Dora Bassi was a sculptor and painter from Friuli Venezia Giulia, protagonist and witness of the main schools of Italian art in the second half of the nineteenth century.
Bassi studied at Accademia di Belle Arti in Florence (1939) and in Venice (1941-1944) and, after the second World War, she embraced neorealism, recently born from the ashes of the “Fronte Nuovo delle Arti”. [1] She then joined the group “Numero,” founded by Fiamma Vigo in Florence where exponents of abstractionism gathered. In the Seventies she opened her own sculpture studio, where she created works in terracotta, bronze, iron, and steel for both public and private commissions.
From 1971 to 1991, Bass taught sculpture at Accademia in Brera with Dino Basaldella and Giancarlo Marchese, during a time of renewal of art academies; she curated didactic projects on the function of sculpture for the requalification of urban spaces. In Milan, she collaborated with the magazine “Lapis,” edited by Lea Melandri, writing critical essays on lesser known figures in Italy, such as Charlotte Salomon, Leonor Fini, Leonora Carrington, Remedios Varo, Georgia O’Keeffe, and Jenny Holzer. She participated in conferences organised and promoted by IAWA (International Women and Arts) and was president of DARS – Donna Arte Ricerca Sperimentazione (Woman, Art, Research, Experimentation) in Udine until 1991, curating international themed exhibitions displaying works by Italian and European female artists.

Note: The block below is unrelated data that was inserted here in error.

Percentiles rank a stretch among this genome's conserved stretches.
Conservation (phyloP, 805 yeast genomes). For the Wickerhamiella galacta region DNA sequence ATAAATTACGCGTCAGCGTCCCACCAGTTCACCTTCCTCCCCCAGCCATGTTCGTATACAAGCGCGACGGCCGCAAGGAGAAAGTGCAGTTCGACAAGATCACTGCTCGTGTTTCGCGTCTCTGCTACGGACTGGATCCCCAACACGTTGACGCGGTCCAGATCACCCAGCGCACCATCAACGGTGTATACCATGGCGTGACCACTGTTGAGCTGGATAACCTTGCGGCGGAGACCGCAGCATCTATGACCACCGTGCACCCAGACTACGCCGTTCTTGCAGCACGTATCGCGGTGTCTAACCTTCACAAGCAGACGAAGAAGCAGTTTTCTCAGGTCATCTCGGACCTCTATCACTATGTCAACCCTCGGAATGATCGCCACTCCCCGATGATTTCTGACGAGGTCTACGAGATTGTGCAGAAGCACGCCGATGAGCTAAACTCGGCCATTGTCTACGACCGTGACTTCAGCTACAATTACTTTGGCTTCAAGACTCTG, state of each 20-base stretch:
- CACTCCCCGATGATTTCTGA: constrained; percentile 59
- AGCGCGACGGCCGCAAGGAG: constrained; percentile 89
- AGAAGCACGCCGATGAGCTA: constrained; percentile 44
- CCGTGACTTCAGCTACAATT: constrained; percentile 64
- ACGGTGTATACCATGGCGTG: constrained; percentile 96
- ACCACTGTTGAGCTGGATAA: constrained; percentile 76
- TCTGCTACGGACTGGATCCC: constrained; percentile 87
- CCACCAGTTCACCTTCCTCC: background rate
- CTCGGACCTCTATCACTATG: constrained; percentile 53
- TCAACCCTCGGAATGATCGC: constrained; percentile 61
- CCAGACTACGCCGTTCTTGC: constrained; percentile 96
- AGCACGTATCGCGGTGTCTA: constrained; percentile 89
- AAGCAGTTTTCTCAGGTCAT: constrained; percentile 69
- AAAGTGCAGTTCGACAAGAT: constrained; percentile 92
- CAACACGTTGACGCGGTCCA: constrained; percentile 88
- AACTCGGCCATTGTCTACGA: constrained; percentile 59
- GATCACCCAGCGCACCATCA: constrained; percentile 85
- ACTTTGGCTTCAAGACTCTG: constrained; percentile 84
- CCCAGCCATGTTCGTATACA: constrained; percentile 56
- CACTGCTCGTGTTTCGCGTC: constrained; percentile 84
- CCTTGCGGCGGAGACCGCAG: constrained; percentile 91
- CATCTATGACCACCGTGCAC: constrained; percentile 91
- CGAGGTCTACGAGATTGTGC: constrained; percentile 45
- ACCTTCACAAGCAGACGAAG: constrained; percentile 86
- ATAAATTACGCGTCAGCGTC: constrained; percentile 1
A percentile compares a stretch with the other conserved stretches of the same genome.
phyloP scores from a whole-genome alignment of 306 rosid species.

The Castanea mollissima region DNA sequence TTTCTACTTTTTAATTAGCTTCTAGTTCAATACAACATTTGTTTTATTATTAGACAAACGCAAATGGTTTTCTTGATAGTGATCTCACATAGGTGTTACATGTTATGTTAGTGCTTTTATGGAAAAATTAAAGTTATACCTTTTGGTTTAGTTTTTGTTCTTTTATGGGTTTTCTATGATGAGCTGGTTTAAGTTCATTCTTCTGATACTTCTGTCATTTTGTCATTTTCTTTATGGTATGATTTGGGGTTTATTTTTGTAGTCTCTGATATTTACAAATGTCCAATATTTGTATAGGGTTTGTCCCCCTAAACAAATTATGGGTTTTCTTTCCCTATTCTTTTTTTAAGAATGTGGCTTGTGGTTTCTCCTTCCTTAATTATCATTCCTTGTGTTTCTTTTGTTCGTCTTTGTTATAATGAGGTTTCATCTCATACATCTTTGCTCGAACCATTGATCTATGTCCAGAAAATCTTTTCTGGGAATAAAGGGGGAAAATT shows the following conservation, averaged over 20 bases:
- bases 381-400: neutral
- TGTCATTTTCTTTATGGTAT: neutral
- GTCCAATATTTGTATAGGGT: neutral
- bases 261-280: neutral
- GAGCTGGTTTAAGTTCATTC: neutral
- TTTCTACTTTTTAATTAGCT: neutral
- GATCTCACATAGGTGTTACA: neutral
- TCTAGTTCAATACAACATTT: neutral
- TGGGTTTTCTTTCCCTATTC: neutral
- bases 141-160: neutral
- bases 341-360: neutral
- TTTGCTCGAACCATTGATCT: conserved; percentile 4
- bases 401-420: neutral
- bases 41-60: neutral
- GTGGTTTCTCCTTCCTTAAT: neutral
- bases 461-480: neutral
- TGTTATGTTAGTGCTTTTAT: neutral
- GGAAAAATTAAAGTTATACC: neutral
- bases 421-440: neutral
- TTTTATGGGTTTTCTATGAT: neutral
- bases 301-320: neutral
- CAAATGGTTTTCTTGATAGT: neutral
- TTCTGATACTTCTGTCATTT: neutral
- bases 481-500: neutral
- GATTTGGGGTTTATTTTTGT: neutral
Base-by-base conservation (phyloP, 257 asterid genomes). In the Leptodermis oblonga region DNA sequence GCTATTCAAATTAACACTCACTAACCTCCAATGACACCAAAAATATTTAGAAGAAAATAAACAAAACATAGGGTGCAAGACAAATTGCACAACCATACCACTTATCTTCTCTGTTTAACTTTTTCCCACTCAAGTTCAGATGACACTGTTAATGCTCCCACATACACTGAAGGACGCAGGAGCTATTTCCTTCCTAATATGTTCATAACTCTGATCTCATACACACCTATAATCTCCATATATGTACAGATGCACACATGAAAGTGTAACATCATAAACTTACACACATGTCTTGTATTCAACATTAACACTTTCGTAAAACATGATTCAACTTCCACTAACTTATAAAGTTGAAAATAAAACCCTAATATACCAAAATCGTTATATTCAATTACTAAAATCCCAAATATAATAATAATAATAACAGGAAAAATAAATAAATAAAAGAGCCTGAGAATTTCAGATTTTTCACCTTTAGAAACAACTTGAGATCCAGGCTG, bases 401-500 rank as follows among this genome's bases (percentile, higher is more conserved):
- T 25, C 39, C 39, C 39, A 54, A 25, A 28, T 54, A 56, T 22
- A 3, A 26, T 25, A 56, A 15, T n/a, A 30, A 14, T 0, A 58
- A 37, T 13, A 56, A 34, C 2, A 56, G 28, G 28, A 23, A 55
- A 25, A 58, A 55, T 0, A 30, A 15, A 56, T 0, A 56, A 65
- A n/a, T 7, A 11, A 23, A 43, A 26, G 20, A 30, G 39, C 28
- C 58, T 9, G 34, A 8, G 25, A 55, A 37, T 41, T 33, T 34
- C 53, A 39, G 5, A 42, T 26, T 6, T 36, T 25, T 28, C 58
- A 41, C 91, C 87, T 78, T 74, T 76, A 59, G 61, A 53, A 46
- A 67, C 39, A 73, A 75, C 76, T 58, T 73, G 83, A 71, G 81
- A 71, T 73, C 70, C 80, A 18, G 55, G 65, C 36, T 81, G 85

Bassi’s constant production and activity of exhibition that had characterised the Seventies and the Eighties, encountered a turning point in the Nineties. After taking the expressive intensity of colour from the places of art, transforming it into matter for her sculptural shapes, and after engaging in a dialogue with abstraction and conceptual art, Dora Bassi started a solitary journey, unhinged from the rules of the market and from the interferences of aesthetic theories. Her new efforts speak the language of authorial freedom, of matter transformed into light.
In the last years of her activity, until her death, Bassi’s works acquired pictorial refinement as they entered within the narrative dimension of art that is registered within the perception of existence and its echoes. Dora Bassi composed pictorial cycles taking images from memory; she created spaces in which to immerse daily life objects to evoke the anxieties of contemporaneity. The motor of her art is narrative, the matter is old oil painting, and the instrument is light – light, evocative, allusive – radiating from the canvas.
As Elena Pontiggia points out, “while styles change across her work, the main theme of her research remains the same. Despite taking different forms, Bassi’s art focuses on a single subject: life. Dora always deals with life: life in all its manifestations (humans, nature, the relationship between the sexes, daily routine), in all its feelings (love, suffering, dream, memory), in its seasons (childhood, youth, senility and the premonition of death). These were the things she cared about and these are the things she always tried to represent.” (E. Pontiggia, Dora Bassi. Una ricerca instancabile. Opere dal 1950 al 2006). [2]
Dora Bassi died in Udine on 7 August 2007. Gorizia, the city of her youth, received a donation of some of her later works.

[1] Literally meaning “New Front of the Arts”, an Italian artistic movement, generally considered to be part of the post-cubist movement, particularly active in Venice, Rome, and Milan in the years following WWII (1946 to 1950).
[2] Where not stated otherwise, translations are ours.